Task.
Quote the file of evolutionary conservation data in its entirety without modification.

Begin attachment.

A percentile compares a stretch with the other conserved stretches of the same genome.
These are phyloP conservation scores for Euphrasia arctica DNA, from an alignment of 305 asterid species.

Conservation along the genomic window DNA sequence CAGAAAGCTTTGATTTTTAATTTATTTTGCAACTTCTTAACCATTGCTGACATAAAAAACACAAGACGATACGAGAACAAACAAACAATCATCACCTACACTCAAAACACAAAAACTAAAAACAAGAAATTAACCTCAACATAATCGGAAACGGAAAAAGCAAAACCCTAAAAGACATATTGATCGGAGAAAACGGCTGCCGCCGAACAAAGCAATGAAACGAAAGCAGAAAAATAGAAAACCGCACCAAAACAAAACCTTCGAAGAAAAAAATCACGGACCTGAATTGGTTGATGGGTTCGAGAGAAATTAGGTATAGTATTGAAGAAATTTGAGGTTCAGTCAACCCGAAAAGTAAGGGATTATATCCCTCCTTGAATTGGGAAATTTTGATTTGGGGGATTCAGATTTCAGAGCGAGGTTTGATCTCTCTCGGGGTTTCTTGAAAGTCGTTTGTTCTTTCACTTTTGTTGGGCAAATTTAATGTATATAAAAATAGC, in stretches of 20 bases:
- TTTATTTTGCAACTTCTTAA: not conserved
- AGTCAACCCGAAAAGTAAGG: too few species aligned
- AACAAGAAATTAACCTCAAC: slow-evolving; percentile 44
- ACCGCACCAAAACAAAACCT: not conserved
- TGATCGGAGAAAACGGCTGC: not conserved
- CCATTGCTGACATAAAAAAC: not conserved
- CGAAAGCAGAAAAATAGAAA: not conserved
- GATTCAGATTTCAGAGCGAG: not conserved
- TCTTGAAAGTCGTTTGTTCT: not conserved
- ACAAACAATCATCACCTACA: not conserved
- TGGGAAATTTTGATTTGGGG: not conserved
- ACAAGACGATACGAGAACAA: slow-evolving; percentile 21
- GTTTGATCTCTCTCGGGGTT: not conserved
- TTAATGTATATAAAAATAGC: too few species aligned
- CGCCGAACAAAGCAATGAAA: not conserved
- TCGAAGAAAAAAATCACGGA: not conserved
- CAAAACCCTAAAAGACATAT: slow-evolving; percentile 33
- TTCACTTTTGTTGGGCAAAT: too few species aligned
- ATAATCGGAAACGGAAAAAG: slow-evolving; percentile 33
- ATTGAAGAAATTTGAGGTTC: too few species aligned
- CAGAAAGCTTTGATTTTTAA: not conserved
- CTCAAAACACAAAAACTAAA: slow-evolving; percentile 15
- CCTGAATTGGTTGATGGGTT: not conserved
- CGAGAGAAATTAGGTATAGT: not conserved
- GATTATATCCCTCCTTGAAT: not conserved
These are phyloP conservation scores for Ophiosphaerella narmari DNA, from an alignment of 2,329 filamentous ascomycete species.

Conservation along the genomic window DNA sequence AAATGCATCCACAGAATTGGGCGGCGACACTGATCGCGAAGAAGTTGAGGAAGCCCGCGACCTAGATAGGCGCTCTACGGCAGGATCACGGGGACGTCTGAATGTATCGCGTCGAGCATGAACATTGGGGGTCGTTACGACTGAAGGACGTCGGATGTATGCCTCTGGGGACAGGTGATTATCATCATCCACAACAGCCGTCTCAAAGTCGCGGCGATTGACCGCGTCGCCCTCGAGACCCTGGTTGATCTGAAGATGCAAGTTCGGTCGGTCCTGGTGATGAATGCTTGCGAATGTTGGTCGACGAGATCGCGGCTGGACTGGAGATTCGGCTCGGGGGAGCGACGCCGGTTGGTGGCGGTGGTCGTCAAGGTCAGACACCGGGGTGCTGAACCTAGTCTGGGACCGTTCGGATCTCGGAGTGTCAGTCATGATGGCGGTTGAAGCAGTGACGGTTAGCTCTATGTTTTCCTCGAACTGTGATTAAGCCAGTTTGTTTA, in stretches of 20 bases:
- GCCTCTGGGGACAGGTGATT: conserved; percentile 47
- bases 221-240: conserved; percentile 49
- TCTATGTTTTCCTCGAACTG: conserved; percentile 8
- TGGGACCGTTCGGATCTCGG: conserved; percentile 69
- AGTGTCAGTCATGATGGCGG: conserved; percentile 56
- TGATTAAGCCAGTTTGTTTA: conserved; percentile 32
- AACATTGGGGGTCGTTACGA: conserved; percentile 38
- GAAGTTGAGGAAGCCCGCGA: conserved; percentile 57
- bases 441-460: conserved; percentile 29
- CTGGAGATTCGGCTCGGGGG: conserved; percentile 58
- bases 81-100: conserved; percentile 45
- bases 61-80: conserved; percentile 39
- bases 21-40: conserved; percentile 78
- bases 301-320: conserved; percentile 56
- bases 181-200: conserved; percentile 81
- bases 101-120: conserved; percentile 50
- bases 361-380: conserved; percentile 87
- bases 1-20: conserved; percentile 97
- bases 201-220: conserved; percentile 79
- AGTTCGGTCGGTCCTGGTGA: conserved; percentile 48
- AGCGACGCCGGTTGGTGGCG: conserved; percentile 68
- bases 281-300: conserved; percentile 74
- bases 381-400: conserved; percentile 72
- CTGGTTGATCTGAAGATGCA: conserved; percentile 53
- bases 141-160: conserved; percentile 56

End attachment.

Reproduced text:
A percentile compares a stretch with the other conserved stretches of the same genome.
These are phyloP conservation scores for Euphrasia arctica DNA, from an alignment of 305 asterid species.

Conservation along the genomic window DNA sequence CAGAAAGCTTTGATTTTTAATTTATTTTGCAACTTCTTAACCATTGCTGACATAAAAAACACAAGACGATACGAGAACAAACAAACAATCATCACCTACACTCAAAACACAAAAACTAAAAACAAGAAATTAACCTCAACATAATCGGAAACGGAAAAAGCAAAACCCTAAAAGACATATTGATCGGAGAAAACGGCTGCCGCCGAACAAAGCAATGAAACGAAAGCAGAAAAATAGAAAACCGCACCAAAACAAAACCTTCGAAGAAAAAAATCACGGACCTGAATTGGTTGATGGGTTCGAGAGAAATTAGGTATAGTATTGAAGAAATTTGAGGTTCAGTCAACCCGAAAAGTAAGGGATTATATCCCTCCTTGAATTGGGAAATTTTGATTTGGGGGATTCAGATTTCAGAGCGAGGTTTGATCTCTCTCGGGGTTTCTTGAAAGTCGTTTGTTCTTTCACTTTTGTTGGGCAAATTTAATGTATATAAAAATAGC, in stretches of 20 bases:
- TTTATTTTGCAACTTCTTAA: not conserved
- AGTCAACCCGAAAAGTAAGG: too few species aligned
- AACAAGAAATTAACCTCAAC: slow-evolving; percentile 44
- ACCGCACCAAAACAAAACCT: not conserved
- TGATCGGAGAAAACGGCTGC: not conserved
- CCATTGCTGACATAAAAAAC: not conserved
- CGAAAGCAGAAAAATAGAAA: not conserved
- GATTCAGATTTCAGAGCGAG: not conserved
- TCTTGAAAGTCGTTTGTTCT: not conserved
- ACAAACAATCATCACCTACA: not conserved
- TGGGAAATTTTGATTTGGGG: not conserved
- ACAAGACGATACGAGAACAA: slow-evolving; percentile 21
- GTTTGATCTCTCTCGGGGTT: not conserved
- TTAATGTATATAAAAATAGC: too few species aligned
- CGCCGAACAAAGCAATGAAA: not conserved
- TCGAAGAAAAAAATCACGGA: not conserved
- CAAAACCCTAAAAGACATAT: slow-evolving; percentile 33
- TTCACTTTTGTTGGGCAAAT: too few species aligned
- ATAATCGGAAACGGAAAAAG: slow-evolving; percentile 33
- ATTGAAGAAATTTGAGGTTC: too few species aligned
- CAGAAAGCTTTGATTTTTAA: not conserved
- CTCAAAACACAAAAACTAAA: slow-evolving; percentile 15
- CCTGAATTGGTTGATGGGTT: not conserved
- CGAGAGAAATTAGGTATAGT: not conserved
- GATTATATCCCTCCTTGAAT: not conserved
These are phyloP conservation scores for Ophiosphaerella narmari DNA, from an alignment of 2,329 filamentous ascomycete species.

Conservation along the genomic window DNA sequence AAATGCATCCACAGAATTGGGCGGCGACACTGATCGCGAAGAAGTTGAGGAAGCCCGCGACCTAGATAGGCGCTCTACGGCAGGATCACGGGGACGTCTGAATGTATCGCGTCGAGCATGAACATTGGGGGTCGTTACGACTGAAGGACGTCGGATGTATGCCTCTGGGGACAGGTGATTATCATCATCCACAACAGCCGTCTCAAAGTCGCGGCGATTGACCGCGTCGCCCTCGAGACCCTGGTTGATCTGAAGATGCAAGTTCGGTCGGTCCTGGTGATGAATGCTTGCGAATGTTGGTCGACGAGATCGCGGCTGGACTGGAGATTCGGCTCGGGGGAGCGACGCCGGTTGGTGGCGGTGGTCGTCAAGGTCAGACACCGGGGTGCTGAACCTAGTCTGGGACCGTTCGGATCTCGGAGTGTCAGTCATGATGGCGGTTGAAGCAGTGACGGTTAGCTCTATGTTTTCCTCGAACTGTGATTAAGCCAGTTTGTTTA, in stretches of 20 bases:
- GCCTCTGGGGACAGGTGATT: conserved; percentile 47
- bases 221-240: conserved; percentile 49
- TCTATGTTTTCCTCGAACTG: conserved; percentile 8
- TGGGACCGTTCGGATCTCGG: conserved; percentile 69
- AGTGTCAGTCATGATGGCGG: conserved; percentile 56
- TGATTAAGCCAGTTTGTTTA: conserved; percentile 32
- AACATTGGGGGTCGTTACGA: conserved; percentile 38
- GAAGTTGAGGAAGCCCGCGA: conserved; percentile 57
- bases 441-460: conserved; percentile 29
- CTGGAGATTCGGCTCGGGGG: conserved; percentile 58
- bases 81-100: conserved; percentile 45
- bases 61-80: conserved; percentile 39
- bases 21-40: conserved; percentile 78
- bases 301-320: conserved; percentile 56
- bases 181-200: conserved; percentile 81
- bases 101-120: conserved; percentile 50
- bases 361-380: conserved; percentile 87
- bases 1-20: conserved; percentile 97
- bases 201-220: conserved; percentile 79
- AGTTCGGTCGGTCCTGGTGA: conserved; percentile 48
- AGCGACGCCGGTTGGTGGCG: conserved; percentile 68
- bases 281-300: conserved; percentile 74
- bases 381-400: conserved; percentile 72
- CTGGTTGATCTGAAGATGCA: conserved; percentile 53
- bases 141-160: conserved; percentile 56